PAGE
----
Compare the Au Pair

"I looked at it and thought it's a bit rough, there's no criminal history”
- Peter Dutton on why he personally intervened to stop a French au pair from deportation

Here are some examples of when Peter Dutton didn’t think it was a bit rough:

Ngati Kanohi Haapu, better known as Ko, is a former New Zealand soldier who served in Afghanistan. He was involved in a number of skirmishes with the Taliban, was awarded three medals of honour, and served on the Prime Minister's security detail. Ko left the army in 2012 and moved to Australia, where he had a job, a partner and a step-daughter. He has no criminal history.

While visiting a friend in Perth's Casurina Prison in 2017, Ko was arrested and his visa revoked, allegedly for being a member of an outlaw motorcycle gang who are not classed as a criminal organisation in Western Australia. Deemed a security risk he was held in solitary confinement for four days and remained in maximum security for over three months awaiting a hearing.

Ko’s hearing was scheduled for February 16 but cancelled on the day without explanation. In frustration, Ko wrote a letter to the government complaining of his treatment, which included regular strip searches and harassment of his family.

By the end of February, with no new hearing date and no charges against him, Ko decided to return to New Zealand. Dutton’s department never provided a reason for his visa being cancelled or why he was held in a maximum security prison for over three months without trial.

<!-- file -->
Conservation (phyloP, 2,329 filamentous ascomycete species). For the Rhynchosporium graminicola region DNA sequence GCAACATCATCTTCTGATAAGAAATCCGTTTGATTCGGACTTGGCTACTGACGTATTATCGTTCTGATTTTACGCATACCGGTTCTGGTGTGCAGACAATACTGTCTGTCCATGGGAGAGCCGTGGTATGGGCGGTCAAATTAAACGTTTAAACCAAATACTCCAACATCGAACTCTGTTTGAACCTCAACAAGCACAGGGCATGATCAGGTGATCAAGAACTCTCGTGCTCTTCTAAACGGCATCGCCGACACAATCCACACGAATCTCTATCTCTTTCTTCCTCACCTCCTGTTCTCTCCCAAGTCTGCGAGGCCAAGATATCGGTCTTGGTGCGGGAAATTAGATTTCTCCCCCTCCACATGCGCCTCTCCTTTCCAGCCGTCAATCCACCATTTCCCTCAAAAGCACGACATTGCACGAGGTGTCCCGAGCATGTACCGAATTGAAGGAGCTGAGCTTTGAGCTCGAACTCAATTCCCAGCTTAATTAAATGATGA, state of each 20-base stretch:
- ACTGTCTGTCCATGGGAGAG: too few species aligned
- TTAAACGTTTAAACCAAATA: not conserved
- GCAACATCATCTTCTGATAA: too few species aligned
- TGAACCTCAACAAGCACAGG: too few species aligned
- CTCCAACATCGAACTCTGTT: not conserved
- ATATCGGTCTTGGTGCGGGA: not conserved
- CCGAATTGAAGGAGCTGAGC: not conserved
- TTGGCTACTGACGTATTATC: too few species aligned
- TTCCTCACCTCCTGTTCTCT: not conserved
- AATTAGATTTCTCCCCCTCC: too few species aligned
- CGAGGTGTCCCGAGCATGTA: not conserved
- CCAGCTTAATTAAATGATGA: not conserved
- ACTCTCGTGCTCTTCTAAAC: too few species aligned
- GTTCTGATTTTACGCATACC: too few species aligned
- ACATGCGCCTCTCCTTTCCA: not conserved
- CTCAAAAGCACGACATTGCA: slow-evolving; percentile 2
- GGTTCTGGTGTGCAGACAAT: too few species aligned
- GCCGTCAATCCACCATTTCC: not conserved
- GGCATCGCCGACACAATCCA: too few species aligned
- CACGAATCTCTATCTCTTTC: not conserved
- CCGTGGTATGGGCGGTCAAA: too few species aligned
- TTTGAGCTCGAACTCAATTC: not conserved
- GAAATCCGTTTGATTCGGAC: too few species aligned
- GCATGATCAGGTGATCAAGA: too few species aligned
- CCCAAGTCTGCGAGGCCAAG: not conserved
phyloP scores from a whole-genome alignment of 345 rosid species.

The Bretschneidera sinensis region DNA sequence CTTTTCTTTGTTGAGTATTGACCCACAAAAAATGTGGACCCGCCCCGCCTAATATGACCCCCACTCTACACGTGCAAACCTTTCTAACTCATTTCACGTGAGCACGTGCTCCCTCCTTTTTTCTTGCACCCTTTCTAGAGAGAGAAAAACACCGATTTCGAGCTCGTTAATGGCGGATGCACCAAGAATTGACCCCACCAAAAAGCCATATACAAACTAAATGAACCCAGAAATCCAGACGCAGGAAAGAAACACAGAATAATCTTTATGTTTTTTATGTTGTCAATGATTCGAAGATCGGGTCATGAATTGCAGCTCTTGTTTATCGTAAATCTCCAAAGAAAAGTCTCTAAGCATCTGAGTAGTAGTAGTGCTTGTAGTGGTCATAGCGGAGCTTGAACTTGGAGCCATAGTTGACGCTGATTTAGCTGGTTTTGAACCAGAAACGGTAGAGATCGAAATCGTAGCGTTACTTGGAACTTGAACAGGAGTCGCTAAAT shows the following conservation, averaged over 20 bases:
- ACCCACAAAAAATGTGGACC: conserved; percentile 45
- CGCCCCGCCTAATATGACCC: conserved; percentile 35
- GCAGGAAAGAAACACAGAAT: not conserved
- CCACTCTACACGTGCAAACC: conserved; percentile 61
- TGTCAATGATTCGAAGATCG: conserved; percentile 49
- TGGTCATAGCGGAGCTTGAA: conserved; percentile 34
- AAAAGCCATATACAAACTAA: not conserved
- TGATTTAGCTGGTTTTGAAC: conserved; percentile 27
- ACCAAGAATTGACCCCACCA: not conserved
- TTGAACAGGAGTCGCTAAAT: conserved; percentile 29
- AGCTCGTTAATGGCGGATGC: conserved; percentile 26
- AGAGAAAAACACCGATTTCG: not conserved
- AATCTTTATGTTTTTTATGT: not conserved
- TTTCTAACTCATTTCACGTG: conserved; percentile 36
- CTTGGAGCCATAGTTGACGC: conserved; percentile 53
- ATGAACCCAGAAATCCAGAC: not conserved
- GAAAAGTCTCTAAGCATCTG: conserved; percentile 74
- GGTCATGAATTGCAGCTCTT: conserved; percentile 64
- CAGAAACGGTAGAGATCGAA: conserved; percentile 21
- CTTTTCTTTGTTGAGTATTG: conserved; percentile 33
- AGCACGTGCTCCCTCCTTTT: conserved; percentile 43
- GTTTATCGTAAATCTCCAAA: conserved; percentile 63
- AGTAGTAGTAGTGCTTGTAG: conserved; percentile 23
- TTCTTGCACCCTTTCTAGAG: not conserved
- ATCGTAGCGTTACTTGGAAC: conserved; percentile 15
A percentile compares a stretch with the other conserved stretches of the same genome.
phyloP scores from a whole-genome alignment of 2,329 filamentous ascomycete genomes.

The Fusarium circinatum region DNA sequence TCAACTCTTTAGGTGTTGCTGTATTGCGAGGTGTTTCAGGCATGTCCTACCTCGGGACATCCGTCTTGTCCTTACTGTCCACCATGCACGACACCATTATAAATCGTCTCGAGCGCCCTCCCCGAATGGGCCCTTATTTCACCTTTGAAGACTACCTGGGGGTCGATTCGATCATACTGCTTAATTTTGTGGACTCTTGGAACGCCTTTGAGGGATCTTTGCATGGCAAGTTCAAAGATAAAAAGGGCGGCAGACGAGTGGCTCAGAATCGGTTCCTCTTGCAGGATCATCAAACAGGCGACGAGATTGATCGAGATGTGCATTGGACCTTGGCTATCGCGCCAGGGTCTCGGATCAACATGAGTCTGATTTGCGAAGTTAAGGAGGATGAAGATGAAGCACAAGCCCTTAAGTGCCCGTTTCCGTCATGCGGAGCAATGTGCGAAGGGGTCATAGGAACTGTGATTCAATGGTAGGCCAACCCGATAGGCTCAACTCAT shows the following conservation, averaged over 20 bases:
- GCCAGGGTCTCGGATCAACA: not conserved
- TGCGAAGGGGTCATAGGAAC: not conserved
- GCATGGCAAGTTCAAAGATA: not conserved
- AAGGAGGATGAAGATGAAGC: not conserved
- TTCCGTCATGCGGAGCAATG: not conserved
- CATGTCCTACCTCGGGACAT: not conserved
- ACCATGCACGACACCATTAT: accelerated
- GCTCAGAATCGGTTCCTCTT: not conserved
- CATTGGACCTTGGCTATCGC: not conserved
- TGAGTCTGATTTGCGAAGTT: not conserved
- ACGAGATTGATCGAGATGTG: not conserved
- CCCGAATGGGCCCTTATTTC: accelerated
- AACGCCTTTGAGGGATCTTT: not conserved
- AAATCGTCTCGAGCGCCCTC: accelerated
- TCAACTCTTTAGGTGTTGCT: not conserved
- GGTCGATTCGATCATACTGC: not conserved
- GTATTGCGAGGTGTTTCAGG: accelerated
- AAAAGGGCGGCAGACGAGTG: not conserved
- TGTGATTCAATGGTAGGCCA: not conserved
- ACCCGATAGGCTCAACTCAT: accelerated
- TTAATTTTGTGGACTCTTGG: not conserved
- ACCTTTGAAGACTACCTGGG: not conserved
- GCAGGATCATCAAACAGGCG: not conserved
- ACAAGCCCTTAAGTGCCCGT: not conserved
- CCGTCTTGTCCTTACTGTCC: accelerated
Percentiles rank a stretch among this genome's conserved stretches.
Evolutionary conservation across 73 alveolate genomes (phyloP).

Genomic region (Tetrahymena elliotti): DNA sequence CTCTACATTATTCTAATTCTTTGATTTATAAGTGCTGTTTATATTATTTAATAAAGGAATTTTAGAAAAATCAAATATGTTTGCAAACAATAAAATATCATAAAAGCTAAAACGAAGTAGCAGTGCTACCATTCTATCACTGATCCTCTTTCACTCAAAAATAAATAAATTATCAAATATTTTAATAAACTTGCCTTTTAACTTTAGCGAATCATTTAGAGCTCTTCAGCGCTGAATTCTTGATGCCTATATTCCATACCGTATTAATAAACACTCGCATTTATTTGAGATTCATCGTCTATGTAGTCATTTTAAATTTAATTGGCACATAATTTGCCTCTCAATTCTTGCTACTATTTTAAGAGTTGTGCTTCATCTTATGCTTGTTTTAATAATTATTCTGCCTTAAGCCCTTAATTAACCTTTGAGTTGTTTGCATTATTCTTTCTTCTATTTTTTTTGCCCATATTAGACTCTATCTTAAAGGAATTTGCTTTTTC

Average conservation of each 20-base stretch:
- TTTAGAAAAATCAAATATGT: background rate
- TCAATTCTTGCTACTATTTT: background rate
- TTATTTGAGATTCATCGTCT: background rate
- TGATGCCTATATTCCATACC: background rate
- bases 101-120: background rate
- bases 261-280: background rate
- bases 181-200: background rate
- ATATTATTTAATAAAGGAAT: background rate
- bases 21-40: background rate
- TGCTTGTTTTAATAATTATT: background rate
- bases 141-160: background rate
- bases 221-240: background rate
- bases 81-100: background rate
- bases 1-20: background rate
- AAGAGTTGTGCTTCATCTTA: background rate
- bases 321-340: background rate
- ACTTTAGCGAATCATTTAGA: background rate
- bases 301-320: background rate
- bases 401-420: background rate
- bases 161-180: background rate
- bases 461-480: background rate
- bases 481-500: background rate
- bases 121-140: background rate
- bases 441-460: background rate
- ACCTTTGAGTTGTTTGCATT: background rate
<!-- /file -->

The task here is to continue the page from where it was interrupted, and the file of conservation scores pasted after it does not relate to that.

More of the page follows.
Australian war veteran, Captain Jason Scanes, has made repeated requests to meet with Dutton to discuss a visa for an interpreter who worked with him in Afghanistan. The interpreter and his family now fear reprisals from the Taliban.

Scanes has requested meetings with Dutton, travelling to Canberra on three occasions and even sat outside Dutton’s electorate office for three days. His requests have been ignored.

On at least 12 occasions the federal court has forced Peter Dutton to transfer sick children from Nauru to Australia for treatment. Dutton’s department have repeatedly fought requests for dangerously sick children to be brought to Australia, in some cases for over 18 months.

Dan Hall has lived in Australia for 11 years. He is married with three children aged six, four and three. In 2015 a police form didn’t reach the Immigration department until five months after it was posted it to them. Consequently Hall’s visa application has been rejected and he is now about to be deported to Ireland.

Fran Davies is a 77-year-old great grandmother who moved with her family to Perth nine years ago. She is active in her local church, makes clothes for children in Africa and is described as a valuable member of the community.

Fran receives treatment for a blood disorder requiring injections costing $1000 a month - a cost the Government does not wish to cover. Her application for a permanent visa was rejected two years ago. She has now been told she could be deported to the UK within weeks.

The imminent deportations of Hall and Davies, who have no criminal history could have been resolved with Dutton’s intervention, which was requested and ignored.

If you’re a rich Liberal donor looking for a bit of cheap child care, it appears you have Peter Dutton’s ear. If you’re a war hero, a child rotting away on Nauru, or just trying to raise a family and contribute to your community, well you’re pretty much dead to him.

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